Paper-Oh Cahier Ondulo B7 (88 x 125 mm)
Thank you to paper-oh for providing this review notebook!
I remember seeing the Paper-Oh notebook line after a tweet popped up in my feed. The first thing that caught my eye about these notebooks are the covers. The geometric shapes and wavy cardboard look very interesting. The Cahier Ondulo is the wavy cardboard covered version. Ondulo as I understand it, means wavy, so it is a fitting name.
At first glance it looks like the packaging I have seen in some electronics parts. Take a closer look and you will notice some thought went into the cover. First, there is no visible binding on the outside cover. Most notebooks in this class have simple staples or they are sewn in pages with the thread clearly visible along the spine.
Extra care was taken to cover up the binding threads. The burgundy end papers help mask that thread and lend it an air of elegance underneath the raw and rippled cardboard. The front cover also has a thumb hole, as paper-oh describes it. I see it as a way to show off the interior end paper and also a way to catalog the notebooks. You could easily write something on the end paper that would be visible through the hole so you don’t have to open the notebook to know its contents. If these were sold in three packs (they come in 2 packs) each with its own hole in a different position, they would almost look like folder tabs.
I received the lined paper version. It has 80 pages. That is 20 leaves of paper in 1 sewn signature with 16 imprinted lines in a dark blueish gray color. The paper is a cream color that is a bit brighter than Moleskine Cahier paper and whiter than Rhodia Webbie paper. It is just slightly shorter than a Field Notes notebook but just as wide. A very pocketable notebook. It is a bit thick but in a good way and feels substantial in your hand even in such a portable size.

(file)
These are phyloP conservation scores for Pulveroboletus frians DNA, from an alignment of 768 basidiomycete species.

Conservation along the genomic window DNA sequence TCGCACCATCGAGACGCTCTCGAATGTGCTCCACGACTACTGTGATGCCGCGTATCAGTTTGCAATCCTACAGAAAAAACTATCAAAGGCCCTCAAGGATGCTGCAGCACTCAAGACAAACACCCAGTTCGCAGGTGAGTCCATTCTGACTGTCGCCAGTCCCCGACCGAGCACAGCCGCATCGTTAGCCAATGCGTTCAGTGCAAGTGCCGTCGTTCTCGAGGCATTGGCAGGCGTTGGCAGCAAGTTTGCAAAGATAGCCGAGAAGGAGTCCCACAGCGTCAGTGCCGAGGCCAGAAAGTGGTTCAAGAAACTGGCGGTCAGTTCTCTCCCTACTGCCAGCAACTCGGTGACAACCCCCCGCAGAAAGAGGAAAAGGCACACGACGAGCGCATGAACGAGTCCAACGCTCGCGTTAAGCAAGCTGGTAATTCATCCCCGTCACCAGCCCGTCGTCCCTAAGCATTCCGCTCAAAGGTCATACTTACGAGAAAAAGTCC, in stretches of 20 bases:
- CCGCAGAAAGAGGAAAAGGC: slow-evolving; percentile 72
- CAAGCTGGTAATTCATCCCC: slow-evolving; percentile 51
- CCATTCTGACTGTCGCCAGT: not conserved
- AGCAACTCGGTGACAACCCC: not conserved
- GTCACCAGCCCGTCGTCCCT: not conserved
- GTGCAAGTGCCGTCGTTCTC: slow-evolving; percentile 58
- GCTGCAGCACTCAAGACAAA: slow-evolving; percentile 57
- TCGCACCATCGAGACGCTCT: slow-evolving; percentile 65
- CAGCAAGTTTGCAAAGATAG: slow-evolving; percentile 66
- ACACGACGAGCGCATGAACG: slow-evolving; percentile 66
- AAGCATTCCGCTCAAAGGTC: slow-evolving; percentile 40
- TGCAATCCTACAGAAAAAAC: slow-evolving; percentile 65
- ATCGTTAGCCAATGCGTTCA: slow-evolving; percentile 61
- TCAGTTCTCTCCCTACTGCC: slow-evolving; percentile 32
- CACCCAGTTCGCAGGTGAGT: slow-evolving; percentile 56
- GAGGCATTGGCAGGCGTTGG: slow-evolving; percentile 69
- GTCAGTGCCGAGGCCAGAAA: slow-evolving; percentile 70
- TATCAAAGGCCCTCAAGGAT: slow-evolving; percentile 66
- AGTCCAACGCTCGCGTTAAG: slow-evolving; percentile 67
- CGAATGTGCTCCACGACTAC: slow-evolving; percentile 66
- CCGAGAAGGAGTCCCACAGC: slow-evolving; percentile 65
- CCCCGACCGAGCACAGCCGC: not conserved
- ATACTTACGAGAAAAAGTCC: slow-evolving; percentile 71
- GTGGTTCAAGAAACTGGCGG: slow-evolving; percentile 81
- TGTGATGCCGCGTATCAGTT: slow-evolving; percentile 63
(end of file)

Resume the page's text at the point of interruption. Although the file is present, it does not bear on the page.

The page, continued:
The paper. I tested the paper during the month of May. May is #6PenChallenge month on Instagram. So, I only tested with the 6 pens I have inked for the month. Test pens were Pelikan M250 with an M nib, Pilot 78G with a B nib, Levenger True Writer with a B nib that I ground to a stub, myself, Kaigelu Century Star with M NIb, Pilot Capless M nib that I ground to a stub, and the final pen is my Onoto Minor 1201 that has a very wet, stub like nib that came with the pen. Inks for the test are Montblanc Toffee Brown, Diamine Ancient Copper, Private Reserve Avocado, Noodler’s MIdway Blue, Iroshizuku Kon-Peki, and Waterman Florida Blue. According to the information I received with the notebook, the paper is not coated but is pressed to give the paper a smooth texture which also gives the paper some ink resistance. Not as much as coated paper but just enough to make a difference.
I was surprised when writing on the paper, I had very little, if any feathering, spidering or spreading. Bleed was another story. Waterman Florida Blue bled the most. Considering that it is such a well-behaved ink, I did not expect that, but to be fair, the Onoto feeds ink to paper at a very fast rate. Private Reserve Avocado was second, Noodler’s Midway Blue third, MB Toffee Brown 4th, Diamine Ancient Copper and Iroshizuku Kon Peki were tied and bled the least out of all the inks.
With regular ballpoint or pencil, you won’t have a problem with these notebooks. Fountain pen users need to be choosy about their ink/nib combos to get the right recipe. The cover and extra care make up for some of the bleed but is it enough? I think with the right pen and ink, yes, but many are not going to be inclined to search for that combo. For me, the best combo was Diamine Ancient Copper with the Pilot 78G and Iroshuzuku Kon Peki in the Pilot Capless.
I have one extra notebook to give away. Just comment on this review. One comment per person. A random winner will be chosen next week.
Thanks for reading!
Inktronicsblog.com – Where the pen is mightier than the sword, but a light saber???